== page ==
2. I’ve been following the Blood Type diet since 1998 & my health has improved tremendously! I rarely get sick & taming that midlife midsection is not a problem.

    Thank you for posting this article, Cathe. You’re the best. 😀

    Here’s a tutorial for the Blood Type diet…

  3. My mother has been telling me about Dr. D’Adamo’s book Eat Right For Your Type for years now, but I have always been skeptical about it. I read this article today and called her and she told me that she was actually talking about it at work. I’m a type A and I guess it can’t hurt to try the diet. I should avoid red meat since they’re supposed to be in the list of foods to avoid, chicken and turkey are neutral for my type (no benefits no harm) and I can eat most fish. What I really find odd is that the doctor also recommends different types of exercises according to blood type. For my type, I should be doing yoga and golf. Uh huh, I can stand yoga only once a week, but golf is just too slow for me. Nobody is taking away my hiit, tabata, kickboxing, and weight training.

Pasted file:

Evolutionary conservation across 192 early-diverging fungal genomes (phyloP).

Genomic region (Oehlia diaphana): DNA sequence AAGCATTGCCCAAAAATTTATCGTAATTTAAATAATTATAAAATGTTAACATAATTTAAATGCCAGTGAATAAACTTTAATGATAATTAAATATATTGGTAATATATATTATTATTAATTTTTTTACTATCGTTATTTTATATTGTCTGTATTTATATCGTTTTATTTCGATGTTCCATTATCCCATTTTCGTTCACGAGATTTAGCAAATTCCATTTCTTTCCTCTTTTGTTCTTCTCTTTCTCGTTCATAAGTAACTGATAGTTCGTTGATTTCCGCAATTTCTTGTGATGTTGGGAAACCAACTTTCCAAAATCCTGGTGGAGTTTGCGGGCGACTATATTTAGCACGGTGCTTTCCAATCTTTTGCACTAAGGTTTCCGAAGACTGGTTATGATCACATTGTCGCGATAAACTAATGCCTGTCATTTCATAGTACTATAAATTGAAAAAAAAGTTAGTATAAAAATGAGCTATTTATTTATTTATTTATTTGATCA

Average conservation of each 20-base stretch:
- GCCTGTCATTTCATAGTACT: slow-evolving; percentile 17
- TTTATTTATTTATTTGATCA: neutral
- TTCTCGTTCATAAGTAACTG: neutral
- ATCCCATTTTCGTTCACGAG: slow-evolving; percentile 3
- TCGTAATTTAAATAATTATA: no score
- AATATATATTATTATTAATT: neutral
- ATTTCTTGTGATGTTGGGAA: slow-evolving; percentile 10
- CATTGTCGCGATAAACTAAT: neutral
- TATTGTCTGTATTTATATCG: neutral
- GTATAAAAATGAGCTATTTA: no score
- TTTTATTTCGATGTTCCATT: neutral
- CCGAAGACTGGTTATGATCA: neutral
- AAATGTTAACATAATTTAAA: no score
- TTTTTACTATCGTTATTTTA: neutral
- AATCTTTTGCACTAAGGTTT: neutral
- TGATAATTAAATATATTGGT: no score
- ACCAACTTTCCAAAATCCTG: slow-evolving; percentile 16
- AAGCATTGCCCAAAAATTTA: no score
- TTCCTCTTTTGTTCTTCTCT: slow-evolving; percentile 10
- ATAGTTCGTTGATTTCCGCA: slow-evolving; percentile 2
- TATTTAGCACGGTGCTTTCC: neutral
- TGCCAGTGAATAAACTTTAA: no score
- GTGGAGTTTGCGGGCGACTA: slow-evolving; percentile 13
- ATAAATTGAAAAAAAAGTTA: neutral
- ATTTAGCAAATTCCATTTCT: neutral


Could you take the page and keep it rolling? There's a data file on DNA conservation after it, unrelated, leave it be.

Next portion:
4. Sharon,

    I found out my blood type by asking my doctor for a lab test. One test is to find out if you are A, B, AB or O and the other is to find out if you are + or -. Most people are + and type O. I am A+. If you know your parents’ blood type you can guess what yours might be. For you to be type O, both of your parents have to be O. For A, you only need one A provided by either of your parents being type A or type AB so if one of your parents is O and the other is AB you have 50% chance of being type A and 50% of being type B, but you won’t be type O since you need the O from both parents. The same logic of type A applies to type B. For type AB if both of your parents are AB you will have 50% chance of being AB, 25% for A and 25% for B. If one of your parents is A and the other is B you will most certainly be AB. I hope this helps.

  5. It is untrue that if one parent is an A and the other is a B that you are certainly an AB.

    If your A parent has both genes being A and the B parent has both B genes, then yes, you will have a 100% chance of being AB, but this is not very common. It is more common for one or both parents to be carrying the O recessive gene.

    It is more like that one may only have a 25% chance of becoming an AB in the scenario provided… this is just as much chance of becoming an A or a B, or even an O in this case (for example, if both parents carry the O recessive gene).

    There is no gene for AB, it is a created by co-dominance…each parent providing 1 of the required genes (1 A gene from one parent, and 1 B gene from the other). Even if both parents are AB, you are not guaranteed to be AB… you would have a 50% chance of AB, 25% chance of A and 25% of B.